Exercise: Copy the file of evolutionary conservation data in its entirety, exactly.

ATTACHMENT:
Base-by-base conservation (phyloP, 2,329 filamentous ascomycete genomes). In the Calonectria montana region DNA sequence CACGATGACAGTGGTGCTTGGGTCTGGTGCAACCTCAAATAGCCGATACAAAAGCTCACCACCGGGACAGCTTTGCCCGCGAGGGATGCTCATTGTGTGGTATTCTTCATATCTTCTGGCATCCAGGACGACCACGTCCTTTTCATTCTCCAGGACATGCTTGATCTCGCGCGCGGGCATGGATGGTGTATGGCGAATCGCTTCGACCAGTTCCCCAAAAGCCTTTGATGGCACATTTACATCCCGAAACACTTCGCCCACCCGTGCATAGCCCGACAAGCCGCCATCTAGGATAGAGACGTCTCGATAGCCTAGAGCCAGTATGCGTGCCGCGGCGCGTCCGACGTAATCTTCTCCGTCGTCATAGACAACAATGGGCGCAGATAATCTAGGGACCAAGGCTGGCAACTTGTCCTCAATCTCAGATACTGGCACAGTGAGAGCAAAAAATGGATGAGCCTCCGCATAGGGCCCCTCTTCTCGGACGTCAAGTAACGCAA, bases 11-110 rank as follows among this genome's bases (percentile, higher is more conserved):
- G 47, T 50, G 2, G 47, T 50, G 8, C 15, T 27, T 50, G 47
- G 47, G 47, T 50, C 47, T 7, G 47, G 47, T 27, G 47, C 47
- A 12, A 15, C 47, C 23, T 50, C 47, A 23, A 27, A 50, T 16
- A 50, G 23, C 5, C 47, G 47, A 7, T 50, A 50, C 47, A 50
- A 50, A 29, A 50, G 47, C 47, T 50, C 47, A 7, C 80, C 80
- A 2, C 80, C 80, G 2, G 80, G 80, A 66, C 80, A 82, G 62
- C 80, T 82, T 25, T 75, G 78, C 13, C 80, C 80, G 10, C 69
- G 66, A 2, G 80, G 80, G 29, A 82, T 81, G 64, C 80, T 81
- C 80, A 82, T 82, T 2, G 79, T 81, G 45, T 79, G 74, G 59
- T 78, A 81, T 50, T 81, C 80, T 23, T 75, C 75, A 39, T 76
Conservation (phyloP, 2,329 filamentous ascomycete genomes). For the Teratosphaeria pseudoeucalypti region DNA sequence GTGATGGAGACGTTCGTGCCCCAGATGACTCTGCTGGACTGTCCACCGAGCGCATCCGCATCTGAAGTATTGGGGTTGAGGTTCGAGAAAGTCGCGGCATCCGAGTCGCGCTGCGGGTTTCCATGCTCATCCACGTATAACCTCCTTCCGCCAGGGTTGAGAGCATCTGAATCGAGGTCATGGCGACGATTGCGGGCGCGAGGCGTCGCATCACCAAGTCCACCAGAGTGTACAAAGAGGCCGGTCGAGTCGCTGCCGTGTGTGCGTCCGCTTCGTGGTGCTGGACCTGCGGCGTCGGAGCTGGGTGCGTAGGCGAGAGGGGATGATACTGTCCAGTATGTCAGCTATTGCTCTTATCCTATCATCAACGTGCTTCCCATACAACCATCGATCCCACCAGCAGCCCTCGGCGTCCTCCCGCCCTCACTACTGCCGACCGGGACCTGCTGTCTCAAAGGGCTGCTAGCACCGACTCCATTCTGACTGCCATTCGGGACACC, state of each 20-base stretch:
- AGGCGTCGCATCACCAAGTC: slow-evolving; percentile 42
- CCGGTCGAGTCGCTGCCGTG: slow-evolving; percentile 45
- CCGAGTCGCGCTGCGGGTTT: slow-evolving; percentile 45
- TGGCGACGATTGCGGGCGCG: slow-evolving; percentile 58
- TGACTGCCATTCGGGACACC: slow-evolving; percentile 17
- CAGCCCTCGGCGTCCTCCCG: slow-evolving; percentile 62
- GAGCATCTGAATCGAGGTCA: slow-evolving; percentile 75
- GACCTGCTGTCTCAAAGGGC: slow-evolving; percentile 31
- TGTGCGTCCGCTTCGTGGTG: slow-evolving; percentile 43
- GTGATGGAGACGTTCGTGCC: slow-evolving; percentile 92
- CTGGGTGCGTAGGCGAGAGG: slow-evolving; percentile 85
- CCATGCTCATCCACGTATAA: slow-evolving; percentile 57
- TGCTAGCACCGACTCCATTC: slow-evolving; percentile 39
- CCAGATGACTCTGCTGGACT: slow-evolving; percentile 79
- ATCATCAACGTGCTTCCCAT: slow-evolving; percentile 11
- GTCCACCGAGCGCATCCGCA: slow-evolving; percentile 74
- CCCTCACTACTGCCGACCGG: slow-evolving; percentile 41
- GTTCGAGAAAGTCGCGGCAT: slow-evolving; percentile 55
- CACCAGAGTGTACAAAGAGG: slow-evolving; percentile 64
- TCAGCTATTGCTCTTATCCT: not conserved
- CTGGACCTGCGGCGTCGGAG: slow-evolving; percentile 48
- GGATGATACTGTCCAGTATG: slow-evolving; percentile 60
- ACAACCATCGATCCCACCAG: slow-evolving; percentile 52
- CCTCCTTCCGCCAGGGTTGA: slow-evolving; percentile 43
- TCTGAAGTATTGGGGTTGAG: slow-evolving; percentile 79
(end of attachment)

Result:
Base-by-base conservation (phyloP, 2,329 filamentous ascomycete genomes). In the Calonectria montana region DNA sequence CACGATGACAGTGGTGCTTGGGTCTGGTGCAACCTCAAATAGCCGATACAAAAGCTCACCACCGGGACAGCTTTGCCCGCGAGGGATGCTCATTGTGTGGTATTCTTCATATCTTCTGGCATCCAGGACGACCACGTCCTTTTCATTCTCCAGGACATGCTTGATCTCGCGCGCGGGCATGGATGGTGTATGGCGAATCGCTTCGACCAGTTCCCCAAAAGCCTTTGATGGCACATTTACATCCCGAAACACTTCGCCCACCCGTGCATAGCCCGACAAGCCGCCATCTAGGATAGAGACGTCTCGATAGCCTAGAGCCAGTATGCGTGCCGCGGCGCGTCCGACGTAATCTTCTCCGTCGTCATAGACAACAATGGGCGCAGATAATCTAGGGACCAAGGCTGGCAACTTGTCCTCAATCTCAGATACTGGCACAGTGAGAGCAAAAAATGGATGAGCCTCCGCATAGGGCCCCTCTTCTCGGACGTCAAGTAACGCAA, bases 11-110 rank as follows among this genome's bases (percentile, higher is more conserved):
- G 47, T 50, G 2, G 47, T 50, G 8, C 15, T 27, T 50, G 47
- G 47, G 47, T 50, C 47, T 7, G 47, G 47, T 27, G 47, C 47
- A 12, A 15, C 47, C 23, T 50, C 47, A 23, A 27, A 50, T 16
- A 50, G 23, C 5, C 47, G 47, A 7, T 50, A 50, C 47, A 50
- A 50, A 29, A 50, G 47, C 47, T 50, C 47, A 7, C 80, C 80
- A 2, C 80, C 80, G 2, G 80, G 80, A 66, C 80, A 82, G 62
- C 80, T 82, T 25, T 75, G 78, C 13, C 80, C 80, G 10, C 69
- G 66, A 2, G 80, G 80, G 29, A 82, T 81, G 64, C 80, T 81
- C 80, A 82, T 82, T 2, G 79, T 81, G 45, T 79, G 74, G 59
- T 78, A 81, T 50, T 81, C 80, T 23, T 75, C 75, A 39, T 76
Conservation (phyloP, 2,329 filamentous ascomycete genomes). For the Teratosphaeria pseudoeucalypti region DNA sequence GTGATGGAGACGTTCGTGCCCCAGATGACTCTGCTGGACTGTCCACCGAGCGCATCCGCATCTGAAGTATTGGGGTTGAGGTTCGAGAAAGTCGCGGCATCCGAGTCGCGCTGCGGGTTTCCATGCTCATCCACGTATAACCTCCTTCCGCCAGGGTTGAGAGCATCTGAATCGAGGTCATGGCGACGATTGCGGGCGCGAGGCGTCGCATCACCAAGTCCACCAGAGTGTACAAAGAGGCCGGTCGAGTCGCTGCCGTGTGTGCGTCCGCTTCGTGGTGCTGGACCTGCGGCGTCGGAGCTGGGTGCGTAGGCGAGAGGGGATGATACTGTCCAGTATGTCAGCTATTGCTCTTATCCTATCATCAACGTGCTTCCCATACAACCATCGATCCCACCAGCAGCCCTCGGCGTCCTCCCGCCCTCACTACTGCCGACCGGGACCTGCTGTCTCAAAGGGCTGCTAGCACCGACTCCATTCTGACTGCCATTCGGGACACC, state of each 20-base stretch:
- AGGCGTCGCATCACCAAGTC: slow-evolving; percentile 42
- CCGGTCGAGTCGCTGCCGTG: slow-evolving; percentile 45
- CCGAGTCGCGCTGCGGGTTT: slow-evolving; percentile 45
- TGGCGACGATTGCGGGCGCG: slow-evolving; percentile 58
- TGACTGCCATTCGGGACACC: slow-evolving; percentile 17
- CAGCCCTCGGCGTCCTCCCG: slow-evolving; percentile 62
- GAGCATCTGAATCGAGGTCA: slow-evolving; percentile 75
- GACCTGCTGTCTCAAAGGGC: slow-evolving; percentile 31
- TGTGCGTCCGCTTCGTGGTG: slow-evolving; percentile 43
- GTGATGGAGACGTTCGTGCC: slow-evolving; percentile 92
- CTGGGTGCGTAGGCGAGAGG: slow-evolving; percentile 85
- CCATGCTCATCCACGTATAA: slow-evolving; percentile 57
- TGCTAGCACCGACTCCATTC: slow-evolving; percentile 39
- CCAGATGACTCTGCTGGACT: slow-evolving; percentile 79
- ATCATCAACGTGCTTCCCAT: slow-evolving; percentile 11
- GTCCACCGAGCGCATCCGCA: slow-evolving; percentile 74
- CCCTCACTACTGCCGACCGG: slow-evolving; percentile 41
- GTTCGAGAAAGTCGCGGCAT: slow-evolving; percentile 55
- CACCAGAGTGTACAAAGAGG: slow-evolving; percentile 64
- TCAGCTATTGCTCTTATCCT: not conserved
- CTGGACCTGCGGCGTCGGAG: slow-evolving; percentile 48
- GGATGATACTGTCCAGTATG: slow-evolving; percentile 60
- ACAACCATCGATCCCACCAG: slow-evolving; percentile 52
- CCTCCTTCCGCCAGGGTTGA: slow-evolving; percentile 43
- TCTGAAGTATTGGGGTTGAG: slow-evolving; percentile 79